Redshirt freshman Isaac Slade-Matautia is the starting inside linebacker opposite Dye in Leavitt’s 3-4 defense. Junior La’Mar Winston and senior Justin Hollins return at the outside linebacker positions.

Senior Fotu Leiato is the starter at the hybrid “Duck” position.

Oregon’s defensive line returns starters Austin Faoliu, Jordon Scott and Jalen Jelks.

“We’d like to be the most fundamentally sound team that we can be,” Cristobal said. “You can never be good enough at technique, you can never have enough polish on your craft, and we certainly want to be that team that technically is on point 100 percent of the time. So that being said, the amount of individual periods and technical work periods will increase.

“We’ll even start practice with a turnover period and a ball-security tackling period a lot like the New England Patriots use. Good team to kind of mimic, right? They do a pretty decent job.”

And on special teams

With the graduation of Aidan Schneider, sophomore Adam Stack is listed atop the depth chart at place-kicker and punter. Schneider is backed at both positions by Zach Emerson, a redshirt sophomore out of Bend’s Mountain View High. The Ducks also have a new long snapper (Devin Melendez) and holder (Blake Maimone) after four years of continuity between Schneider, Tanner Carew and Taylor Alie.

One of Cristobal’s new assistants, Bobby Williams, is a full-time special teams coach.

“We expect that to pay major dividends,” Cristobal said.

Health situation

In addition to Hanson, linebacker Sampson Niu and safety Nick Pickett are out with injuries. Defensive tackle Rex Manu, who missed the 2017 season, has medically retired.

“Overall, we’re relatively healthy,” Cristobal said. “This time of year you never have enough guys. You’d like to have 125, but you don’t. We have enough to practice and get better. We do feel a couple guys that are a little nicked up will come back in the second half of spring.”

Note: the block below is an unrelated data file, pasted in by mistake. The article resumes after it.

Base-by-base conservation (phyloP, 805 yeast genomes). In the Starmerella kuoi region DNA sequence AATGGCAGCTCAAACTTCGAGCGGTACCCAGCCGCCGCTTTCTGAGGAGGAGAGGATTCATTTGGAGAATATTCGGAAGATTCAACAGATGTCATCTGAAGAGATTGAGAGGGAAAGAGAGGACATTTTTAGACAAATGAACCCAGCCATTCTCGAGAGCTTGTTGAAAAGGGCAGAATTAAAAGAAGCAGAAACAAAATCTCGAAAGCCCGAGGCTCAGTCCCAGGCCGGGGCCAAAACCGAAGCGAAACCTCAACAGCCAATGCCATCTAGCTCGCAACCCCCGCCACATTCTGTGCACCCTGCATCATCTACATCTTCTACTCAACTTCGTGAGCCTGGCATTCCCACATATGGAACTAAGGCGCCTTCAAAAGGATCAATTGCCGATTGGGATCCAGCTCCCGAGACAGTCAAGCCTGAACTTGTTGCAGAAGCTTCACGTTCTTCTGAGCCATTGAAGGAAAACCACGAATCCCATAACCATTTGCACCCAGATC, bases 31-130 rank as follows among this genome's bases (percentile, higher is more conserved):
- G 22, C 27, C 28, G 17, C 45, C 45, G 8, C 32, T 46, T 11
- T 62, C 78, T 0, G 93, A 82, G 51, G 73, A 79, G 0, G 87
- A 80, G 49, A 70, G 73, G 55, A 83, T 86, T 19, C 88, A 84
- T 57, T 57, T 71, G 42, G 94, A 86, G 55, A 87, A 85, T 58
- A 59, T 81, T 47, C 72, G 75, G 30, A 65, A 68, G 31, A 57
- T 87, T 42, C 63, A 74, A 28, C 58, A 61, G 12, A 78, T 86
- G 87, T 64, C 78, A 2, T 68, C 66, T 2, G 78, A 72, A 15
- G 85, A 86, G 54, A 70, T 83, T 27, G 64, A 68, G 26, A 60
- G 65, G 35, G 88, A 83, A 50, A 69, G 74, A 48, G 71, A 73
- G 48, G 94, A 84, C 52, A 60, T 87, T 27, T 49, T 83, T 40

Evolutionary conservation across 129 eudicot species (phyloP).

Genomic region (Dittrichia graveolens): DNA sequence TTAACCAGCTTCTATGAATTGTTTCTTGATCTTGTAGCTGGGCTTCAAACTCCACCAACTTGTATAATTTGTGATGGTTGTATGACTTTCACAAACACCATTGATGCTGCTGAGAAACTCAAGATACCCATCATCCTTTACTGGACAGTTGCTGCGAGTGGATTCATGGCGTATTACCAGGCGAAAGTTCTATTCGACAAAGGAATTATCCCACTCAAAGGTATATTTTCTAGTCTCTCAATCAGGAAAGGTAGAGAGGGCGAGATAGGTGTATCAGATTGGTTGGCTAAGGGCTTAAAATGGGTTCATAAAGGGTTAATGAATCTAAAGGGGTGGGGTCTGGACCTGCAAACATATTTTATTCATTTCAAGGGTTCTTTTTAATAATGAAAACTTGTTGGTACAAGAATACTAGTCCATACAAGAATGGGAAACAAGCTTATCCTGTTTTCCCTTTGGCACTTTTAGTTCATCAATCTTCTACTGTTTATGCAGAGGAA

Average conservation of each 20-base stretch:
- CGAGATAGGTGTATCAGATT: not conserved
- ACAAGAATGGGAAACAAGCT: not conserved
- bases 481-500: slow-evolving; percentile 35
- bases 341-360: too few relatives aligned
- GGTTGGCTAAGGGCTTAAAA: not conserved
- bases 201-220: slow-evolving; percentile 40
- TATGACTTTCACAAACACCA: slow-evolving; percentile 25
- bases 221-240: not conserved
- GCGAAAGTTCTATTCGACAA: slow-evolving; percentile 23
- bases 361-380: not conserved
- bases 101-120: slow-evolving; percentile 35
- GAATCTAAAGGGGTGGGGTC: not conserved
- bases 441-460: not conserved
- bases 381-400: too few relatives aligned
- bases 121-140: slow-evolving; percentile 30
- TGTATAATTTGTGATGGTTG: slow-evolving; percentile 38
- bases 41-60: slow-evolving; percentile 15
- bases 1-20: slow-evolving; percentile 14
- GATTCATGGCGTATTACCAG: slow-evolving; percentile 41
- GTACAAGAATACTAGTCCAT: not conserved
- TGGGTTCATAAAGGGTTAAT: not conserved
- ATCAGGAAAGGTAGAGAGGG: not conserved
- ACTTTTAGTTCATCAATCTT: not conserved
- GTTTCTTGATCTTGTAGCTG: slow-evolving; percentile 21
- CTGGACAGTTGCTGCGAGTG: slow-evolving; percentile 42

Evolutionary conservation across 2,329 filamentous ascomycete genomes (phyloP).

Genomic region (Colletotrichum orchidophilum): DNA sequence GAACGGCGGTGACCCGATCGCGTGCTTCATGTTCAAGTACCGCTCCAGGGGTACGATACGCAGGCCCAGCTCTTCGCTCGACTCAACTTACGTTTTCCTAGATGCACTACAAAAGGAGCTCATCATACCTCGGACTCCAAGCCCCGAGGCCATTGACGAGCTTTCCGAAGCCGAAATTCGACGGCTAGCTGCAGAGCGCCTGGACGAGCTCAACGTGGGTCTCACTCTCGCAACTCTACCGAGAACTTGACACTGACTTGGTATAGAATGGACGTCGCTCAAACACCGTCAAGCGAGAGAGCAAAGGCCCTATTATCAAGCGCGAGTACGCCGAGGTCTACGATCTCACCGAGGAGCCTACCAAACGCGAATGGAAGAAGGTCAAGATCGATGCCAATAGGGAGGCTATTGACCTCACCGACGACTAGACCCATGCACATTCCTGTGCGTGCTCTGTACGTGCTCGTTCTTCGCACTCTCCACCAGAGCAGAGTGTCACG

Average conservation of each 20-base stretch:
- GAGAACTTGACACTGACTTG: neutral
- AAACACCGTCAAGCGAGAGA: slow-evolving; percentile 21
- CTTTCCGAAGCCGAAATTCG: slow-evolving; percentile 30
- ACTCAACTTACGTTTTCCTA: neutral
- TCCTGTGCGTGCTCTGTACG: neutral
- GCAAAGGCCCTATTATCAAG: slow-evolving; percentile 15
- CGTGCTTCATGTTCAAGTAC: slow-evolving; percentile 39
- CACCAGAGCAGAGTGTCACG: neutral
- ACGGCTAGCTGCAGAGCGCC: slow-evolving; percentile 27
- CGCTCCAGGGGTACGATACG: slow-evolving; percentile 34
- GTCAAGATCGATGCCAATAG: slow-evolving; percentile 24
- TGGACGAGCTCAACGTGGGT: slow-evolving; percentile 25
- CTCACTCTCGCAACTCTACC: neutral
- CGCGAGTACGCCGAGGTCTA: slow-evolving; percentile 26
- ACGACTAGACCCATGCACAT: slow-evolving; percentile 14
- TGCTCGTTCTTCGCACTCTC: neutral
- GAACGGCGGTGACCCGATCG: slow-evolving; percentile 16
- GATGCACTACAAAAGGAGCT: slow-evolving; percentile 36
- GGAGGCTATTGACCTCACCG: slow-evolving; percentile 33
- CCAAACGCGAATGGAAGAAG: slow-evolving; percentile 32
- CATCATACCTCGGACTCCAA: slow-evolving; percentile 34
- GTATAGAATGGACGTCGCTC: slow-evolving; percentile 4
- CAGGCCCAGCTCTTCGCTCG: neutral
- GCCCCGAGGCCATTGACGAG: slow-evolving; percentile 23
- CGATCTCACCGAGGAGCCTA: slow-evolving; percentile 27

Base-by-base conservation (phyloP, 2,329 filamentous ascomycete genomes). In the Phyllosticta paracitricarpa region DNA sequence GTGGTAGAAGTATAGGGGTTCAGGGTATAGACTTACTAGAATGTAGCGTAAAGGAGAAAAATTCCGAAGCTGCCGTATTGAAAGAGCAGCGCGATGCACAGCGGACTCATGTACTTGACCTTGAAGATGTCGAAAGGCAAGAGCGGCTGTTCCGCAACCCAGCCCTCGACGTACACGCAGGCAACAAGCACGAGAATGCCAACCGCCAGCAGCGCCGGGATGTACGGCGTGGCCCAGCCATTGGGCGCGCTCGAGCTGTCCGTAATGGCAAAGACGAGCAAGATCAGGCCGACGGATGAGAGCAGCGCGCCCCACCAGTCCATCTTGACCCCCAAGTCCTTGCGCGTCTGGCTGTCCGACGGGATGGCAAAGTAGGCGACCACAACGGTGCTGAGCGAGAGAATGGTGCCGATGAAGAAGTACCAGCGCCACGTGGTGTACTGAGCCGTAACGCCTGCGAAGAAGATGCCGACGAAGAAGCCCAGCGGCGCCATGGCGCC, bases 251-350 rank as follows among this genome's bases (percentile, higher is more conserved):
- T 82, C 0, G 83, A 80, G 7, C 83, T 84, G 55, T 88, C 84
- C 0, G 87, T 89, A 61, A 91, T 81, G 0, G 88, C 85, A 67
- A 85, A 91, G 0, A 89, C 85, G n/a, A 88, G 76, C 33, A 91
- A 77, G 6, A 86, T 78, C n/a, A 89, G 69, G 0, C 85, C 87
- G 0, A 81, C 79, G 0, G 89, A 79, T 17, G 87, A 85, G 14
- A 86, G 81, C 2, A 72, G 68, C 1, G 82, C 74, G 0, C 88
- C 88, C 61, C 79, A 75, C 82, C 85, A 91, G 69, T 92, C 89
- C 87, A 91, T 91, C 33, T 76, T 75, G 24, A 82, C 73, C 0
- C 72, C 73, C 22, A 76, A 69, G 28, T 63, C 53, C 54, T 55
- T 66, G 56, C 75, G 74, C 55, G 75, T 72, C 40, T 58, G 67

Practice schedule

The Ducks will conduct five practices over the next week and nine practices in April ahead of the spring game April 21 at Autzen Stadium. Cristobal moved spring practice up, in part, so the players could show off their improved physiques after embracing the strength and conditioning program.

“They’re ready to kind of reap the rewards and the benefits of having worked this hard,” Cristobal said. “They’re champing at the bit. Certainly when you move up spring ball you also afford yourself the opportunity, if there was an injury, that on the back end you have a couple extra weeks to heal up.”

The newcomers

Six members of Oregon’s 2018 recruiting class — quarterback Tyler Shough, safety Steve Stephens, running backs Travis Dye and Jamal Elliott and cornerbacks Haki Woods and Verone McKinley — are already enrolled and will participate in spring practice.

Miami transfer D.J. Williams has also been on campus during the winter term and will compete at outside linebacker.

“They smell opportunity, that this is a big opportunity for them,” Cristobal said of the newcomers. “I think if you asked them they’d tell you right now the tremendous advantage it is to be here in January. It really changes their dynamic from a development standpoint. Great guys. I think they’re going to be great teammates and honestly expect every single one of them to play and contribute.”